BMW M5 1999-2003 (E39) Buyer's Guide

By: Joe Kenwright

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1999-2003 BMW E39 M5 1999-2003 BMW E39 M5 1999-2003 BMW E39 M5
1999-2003 BMW E39 M5 1999-2003 BMW E39 M5 1999-2003 BMW E39 M5
1999-2003 BMW E39 M5 1999-2003 BMW E39 M5 1999-2003 BMW E39 M5
1999-2003 BMW E39 M5 1999-2003 BMW E39 M5 1999-2003 BMW E39 M5

Buying advice for BMW's quick M5. Entry to $200,000 top shelf motoring is more affordable than you think

BMW M5 1999-2003 (E39) Buyer's Guide
1999-2003 BMW E39 M5


BMW M5 1999-2003 (E39)


The E39 5 Series is rapidly building a reputation as one of the best BMWs ever with the ultimate M5 version contributing to the mystique. Where previous M5 examples were built by BMW’s M division, the E39 version came down the BMW production line with fewer special requirements and a more mainstream approach to everyday driving. It arrived here in mid-1999 then exited late in 2003 leaving a two year gap before the V10 E60 arrived. Although its more civilised low speed feel and extra electronics might initially suggest a loss of breeding, the special 294kW/500Nm V8 and Getrag six-speed manual along with comprehensive chassis and wheel upgrades allowed the M5 to become the definitive sledge-hammer in a velvet glove. Fully-equipped base specification which included multiple airbags and DSC could be varied with several leather choices and colours along with various cabin highlights that featured several woodgrain and aluminium finishes. Because the final presentation varied widely, this can affect values dramatically. Main upgrade arrived for 2001 with subtle exterior changes including BMW’s new ringed headlights, round front indicators and LED taillights, thicker steering wheel, larger dash screen, extra airbags for a total of 10, grey instrument faces and other tweaks. Final examples had Bluetooth from March 2003.


Main concern is engine oil consumption but this shouldn’t be a big worry if the specified Castrol TWS oil or equivalent is used. Like most high performance engines of this era, it varies according to running-in and is less of an issue if the oil is changed more frequently which specialists advise anyway.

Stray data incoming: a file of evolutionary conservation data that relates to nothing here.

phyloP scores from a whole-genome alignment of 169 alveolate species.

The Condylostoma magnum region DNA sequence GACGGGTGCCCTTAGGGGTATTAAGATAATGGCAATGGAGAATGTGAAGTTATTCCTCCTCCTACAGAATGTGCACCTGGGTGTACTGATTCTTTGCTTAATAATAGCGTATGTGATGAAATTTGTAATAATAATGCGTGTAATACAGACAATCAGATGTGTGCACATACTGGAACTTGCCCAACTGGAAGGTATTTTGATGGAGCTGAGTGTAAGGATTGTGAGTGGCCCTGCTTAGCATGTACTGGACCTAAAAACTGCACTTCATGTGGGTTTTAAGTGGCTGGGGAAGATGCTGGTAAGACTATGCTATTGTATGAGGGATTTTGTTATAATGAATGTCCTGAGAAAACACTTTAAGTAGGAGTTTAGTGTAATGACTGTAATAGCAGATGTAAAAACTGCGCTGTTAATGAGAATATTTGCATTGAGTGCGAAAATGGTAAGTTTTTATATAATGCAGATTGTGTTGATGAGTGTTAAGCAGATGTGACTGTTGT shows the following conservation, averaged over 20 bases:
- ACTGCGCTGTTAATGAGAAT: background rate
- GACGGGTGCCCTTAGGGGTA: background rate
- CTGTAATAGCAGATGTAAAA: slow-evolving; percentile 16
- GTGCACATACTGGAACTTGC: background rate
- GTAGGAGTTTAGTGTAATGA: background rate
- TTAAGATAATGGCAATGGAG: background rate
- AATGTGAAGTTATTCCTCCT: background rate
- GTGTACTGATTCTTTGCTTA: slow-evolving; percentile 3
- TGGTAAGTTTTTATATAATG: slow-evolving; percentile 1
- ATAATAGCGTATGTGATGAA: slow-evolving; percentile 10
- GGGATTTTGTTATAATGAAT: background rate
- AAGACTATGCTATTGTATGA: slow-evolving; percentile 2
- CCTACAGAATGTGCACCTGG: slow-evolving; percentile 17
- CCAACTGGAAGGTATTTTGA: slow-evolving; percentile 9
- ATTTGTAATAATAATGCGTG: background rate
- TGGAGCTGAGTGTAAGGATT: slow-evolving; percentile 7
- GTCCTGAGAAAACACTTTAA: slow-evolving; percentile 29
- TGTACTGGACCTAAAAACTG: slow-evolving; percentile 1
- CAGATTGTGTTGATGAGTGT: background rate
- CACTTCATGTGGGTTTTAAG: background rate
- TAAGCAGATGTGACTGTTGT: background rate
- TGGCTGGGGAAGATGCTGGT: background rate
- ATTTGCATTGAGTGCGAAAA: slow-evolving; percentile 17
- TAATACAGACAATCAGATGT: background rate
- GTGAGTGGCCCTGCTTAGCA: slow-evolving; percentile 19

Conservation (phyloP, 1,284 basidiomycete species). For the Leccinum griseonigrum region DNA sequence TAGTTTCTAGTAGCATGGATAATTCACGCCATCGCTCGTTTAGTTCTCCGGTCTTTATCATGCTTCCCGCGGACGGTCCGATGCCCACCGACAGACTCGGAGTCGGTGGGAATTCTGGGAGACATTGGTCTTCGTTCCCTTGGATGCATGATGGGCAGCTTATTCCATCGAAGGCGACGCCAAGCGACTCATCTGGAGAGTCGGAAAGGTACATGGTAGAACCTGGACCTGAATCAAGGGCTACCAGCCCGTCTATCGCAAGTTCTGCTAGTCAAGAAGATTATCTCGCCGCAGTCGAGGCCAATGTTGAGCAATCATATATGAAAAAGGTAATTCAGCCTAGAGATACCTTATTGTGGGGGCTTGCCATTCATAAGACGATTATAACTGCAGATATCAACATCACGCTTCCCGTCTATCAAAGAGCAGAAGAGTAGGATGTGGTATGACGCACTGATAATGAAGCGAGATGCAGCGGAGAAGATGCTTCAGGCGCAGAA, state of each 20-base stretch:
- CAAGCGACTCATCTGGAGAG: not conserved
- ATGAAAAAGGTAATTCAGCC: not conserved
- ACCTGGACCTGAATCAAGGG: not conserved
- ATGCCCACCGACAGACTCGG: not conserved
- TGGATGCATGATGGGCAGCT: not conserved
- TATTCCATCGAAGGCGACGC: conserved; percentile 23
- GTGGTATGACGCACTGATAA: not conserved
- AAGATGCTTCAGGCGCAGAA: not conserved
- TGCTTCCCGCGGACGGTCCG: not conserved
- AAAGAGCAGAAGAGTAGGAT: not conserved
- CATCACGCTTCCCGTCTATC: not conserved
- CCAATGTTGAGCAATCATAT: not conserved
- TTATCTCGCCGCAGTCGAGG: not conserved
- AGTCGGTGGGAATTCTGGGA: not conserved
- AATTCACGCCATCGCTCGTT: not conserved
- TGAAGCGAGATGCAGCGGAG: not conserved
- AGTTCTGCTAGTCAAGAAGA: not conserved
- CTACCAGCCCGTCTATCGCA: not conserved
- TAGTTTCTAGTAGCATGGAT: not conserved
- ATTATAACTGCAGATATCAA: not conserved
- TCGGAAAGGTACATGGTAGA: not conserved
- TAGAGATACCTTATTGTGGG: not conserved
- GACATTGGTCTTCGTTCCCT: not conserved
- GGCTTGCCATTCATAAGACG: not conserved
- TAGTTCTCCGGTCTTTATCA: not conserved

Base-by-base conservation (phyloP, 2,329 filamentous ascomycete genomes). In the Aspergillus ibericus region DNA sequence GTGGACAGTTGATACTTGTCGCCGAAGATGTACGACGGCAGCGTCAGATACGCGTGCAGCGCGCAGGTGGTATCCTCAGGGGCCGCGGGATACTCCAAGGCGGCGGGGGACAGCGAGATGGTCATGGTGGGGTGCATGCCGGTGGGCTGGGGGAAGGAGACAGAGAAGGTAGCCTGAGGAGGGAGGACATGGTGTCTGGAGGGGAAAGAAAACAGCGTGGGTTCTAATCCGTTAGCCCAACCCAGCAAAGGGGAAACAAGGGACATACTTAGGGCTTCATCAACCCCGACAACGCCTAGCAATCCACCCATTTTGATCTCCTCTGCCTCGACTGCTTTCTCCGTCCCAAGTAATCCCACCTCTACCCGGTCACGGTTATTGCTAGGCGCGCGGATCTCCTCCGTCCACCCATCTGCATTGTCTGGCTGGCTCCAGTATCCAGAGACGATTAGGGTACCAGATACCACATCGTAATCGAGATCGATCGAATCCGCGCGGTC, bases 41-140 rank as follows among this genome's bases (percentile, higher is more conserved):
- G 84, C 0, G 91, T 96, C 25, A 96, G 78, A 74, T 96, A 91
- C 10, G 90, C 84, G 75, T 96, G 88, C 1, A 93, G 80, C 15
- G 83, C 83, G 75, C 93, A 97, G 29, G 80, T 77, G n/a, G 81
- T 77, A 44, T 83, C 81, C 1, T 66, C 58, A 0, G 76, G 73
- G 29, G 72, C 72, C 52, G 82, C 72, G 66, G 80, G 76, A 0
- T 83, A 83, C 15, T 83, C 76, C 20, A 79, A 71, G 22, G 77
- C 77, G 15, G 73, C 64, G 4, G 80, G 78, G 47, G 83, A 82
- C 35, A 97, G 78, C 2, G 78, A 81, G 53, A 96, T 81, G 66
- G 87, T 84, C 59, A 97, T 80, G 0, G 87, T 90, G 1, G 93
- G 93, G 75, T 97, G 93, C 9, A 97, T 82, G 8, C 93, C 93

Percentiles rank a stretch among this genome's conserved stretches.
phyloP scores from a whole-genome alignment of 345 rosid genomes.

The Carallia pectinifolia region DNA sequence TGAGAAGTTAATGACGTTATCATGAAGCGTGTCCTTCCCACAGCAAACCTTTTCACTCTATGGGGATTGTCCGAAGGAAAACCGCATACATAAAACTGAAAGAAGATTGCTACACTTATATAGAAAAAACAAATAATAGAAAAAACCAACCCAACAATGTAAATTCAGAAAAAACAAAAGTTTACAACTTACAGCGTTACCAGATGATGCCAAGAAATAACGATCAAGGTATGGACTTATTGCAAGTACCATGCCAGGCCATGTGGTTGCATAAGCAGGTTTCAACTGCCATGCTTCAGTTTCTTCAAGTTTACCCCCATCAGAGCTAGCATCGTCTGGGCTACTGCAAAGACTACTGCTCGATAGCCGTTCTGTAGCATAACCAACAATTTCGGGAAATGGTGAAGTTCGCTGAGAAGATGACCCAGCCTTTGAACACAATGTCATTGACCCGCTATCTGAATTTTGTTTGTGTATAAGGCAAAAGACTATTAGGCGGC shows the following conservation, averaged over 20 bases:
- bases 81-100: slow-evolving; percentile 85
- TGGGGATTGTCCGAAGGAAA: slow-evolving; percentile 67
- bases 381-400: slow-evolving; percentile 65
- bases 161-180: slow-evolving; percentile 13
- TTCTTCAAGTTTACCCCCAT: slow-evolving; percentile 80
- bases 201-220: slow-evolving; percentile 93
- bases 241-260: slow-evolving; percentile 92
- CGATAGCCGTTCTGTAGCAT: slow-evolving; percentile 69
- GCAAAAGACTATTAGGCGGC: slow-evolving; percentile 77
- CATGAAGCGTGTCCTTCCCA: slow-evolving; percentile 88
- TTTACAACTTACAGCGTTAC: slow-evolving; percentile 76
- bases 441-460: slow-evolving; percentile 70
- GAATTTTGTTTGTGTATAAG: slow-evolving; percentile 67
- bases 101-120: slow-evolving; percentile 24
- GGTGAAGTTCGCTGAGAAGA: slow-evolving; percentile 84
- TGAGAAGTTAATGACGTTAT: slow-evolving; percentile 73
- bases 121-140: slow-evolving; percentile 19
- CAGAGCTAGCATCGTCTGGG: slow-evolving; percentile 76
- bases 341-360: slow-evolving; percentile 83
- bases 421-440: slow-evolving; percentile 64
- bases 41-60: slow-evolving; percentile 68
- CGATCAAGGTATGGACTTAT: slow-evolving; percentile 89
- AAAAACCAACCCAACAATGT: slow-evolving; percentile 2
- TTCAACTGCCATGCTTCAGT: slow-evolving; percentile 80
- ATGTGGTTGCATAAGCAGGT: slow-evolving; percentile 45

Even a basic oil change and filter costs serious money in an M5 so check that past owners have not cut corners in parts and fluids and damaged expensive parts.

Camshaft position sensors, air mass flow meter and PCV oil breather circuit are failure items so be wary of rough running and signs of rich fuel mixture.

Double VANOS on some examples needed attention when new but should be fixed by now. Check for oil leaks and timing chain rattle on high km examples.

Radiator header tanks need to be monitored for cracks before they fail and cause the expensive engine to overheat and seize.

Standard clutch size struggled with huge boost in grunt despite upgrade in materials. Repeated slipping and abuse during hard acceleration will destroy it so check for clutch slip under load in a higher gear and a high take-up point.

Special brakes can chew through rotors and pads quickly if performance is used regularly for replacement cost of $2500-plus.

M5’s substantial 1795kg places massive strain on rear anti-roll bar during track days and tail-out cornering which can bend it and damage its brackets and may need upgrading.

ABS control unit is a routine and expensive failure item at over $2500 and takes out speedo, ABS and DSC so check that all warning lights come on during ‘ignition on’ then go out at start-up.

Mystery flat battery is usually traced to a faulty heater fan resistor.

Different size tyres front to rear require expensive premium replacements otherwise expect sharp deterioration in road noise, grip and ride.

Classy interior has brightwork that can mark easily while the leather needs ongoing conditioning to remain supple. Check operation of all controls and electronic accessories.

Check for underbody damage especially cracked alloy suspension components
and engine and transmission casings if car has run over kerb or hit something underneath.


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